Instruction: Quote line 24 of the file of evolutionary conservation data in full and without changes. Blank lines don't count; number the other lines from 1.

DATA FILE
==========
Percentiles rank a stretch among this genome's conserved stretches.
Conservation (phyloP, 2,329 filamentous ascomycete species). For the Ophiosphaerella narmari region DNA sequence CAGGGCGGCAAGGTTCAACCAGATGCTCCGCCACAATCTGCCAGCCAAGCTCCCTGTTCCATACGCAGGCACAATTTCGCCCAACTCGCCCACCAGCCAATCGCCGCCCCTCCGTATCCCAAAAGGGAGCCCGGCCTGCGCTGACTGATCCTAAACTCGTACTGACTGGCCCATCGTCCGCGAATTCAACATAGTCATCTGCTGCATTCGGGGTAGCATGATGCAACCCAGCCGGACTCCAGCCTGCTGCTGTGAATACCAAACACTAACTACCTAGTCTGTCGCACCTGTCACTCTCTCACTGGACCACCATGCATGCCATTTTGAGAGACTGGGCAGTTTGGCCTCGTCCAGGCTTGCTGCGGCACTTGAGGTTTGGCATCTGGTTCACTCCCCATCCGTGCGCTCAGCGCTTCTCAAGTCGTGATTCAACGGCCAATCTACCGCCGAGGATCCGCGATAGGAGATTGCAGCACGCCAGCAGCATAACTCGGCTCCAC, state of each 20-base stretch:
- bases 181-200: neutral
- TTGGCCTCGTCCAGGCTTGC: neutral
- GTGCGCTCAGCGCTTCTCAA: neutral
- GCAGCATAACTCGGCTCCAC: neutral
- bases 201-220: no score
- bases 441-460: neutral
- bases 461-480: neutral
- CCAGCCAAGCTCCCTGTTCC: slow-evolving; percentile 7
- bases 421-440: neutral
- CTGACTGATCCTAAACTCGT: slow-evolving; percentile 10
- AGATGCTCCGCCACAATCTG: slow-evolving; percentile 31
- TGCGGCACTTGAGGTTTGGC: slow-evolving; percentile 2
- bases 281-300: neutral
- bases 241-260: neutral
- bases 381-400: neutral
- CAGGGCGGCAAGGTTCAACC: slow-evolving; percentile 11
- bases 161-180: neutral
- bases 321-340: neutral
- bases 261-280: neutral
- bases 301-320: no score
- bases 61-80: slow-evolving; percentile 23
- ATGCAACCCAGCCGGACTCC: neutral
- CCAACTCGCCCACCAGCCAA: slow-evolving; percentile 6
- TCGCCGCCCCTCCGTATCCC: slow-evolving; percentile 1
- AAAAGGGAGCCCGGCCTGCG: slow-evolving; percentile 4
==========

- ATGCAACCCAGCCGGACTCC: neutral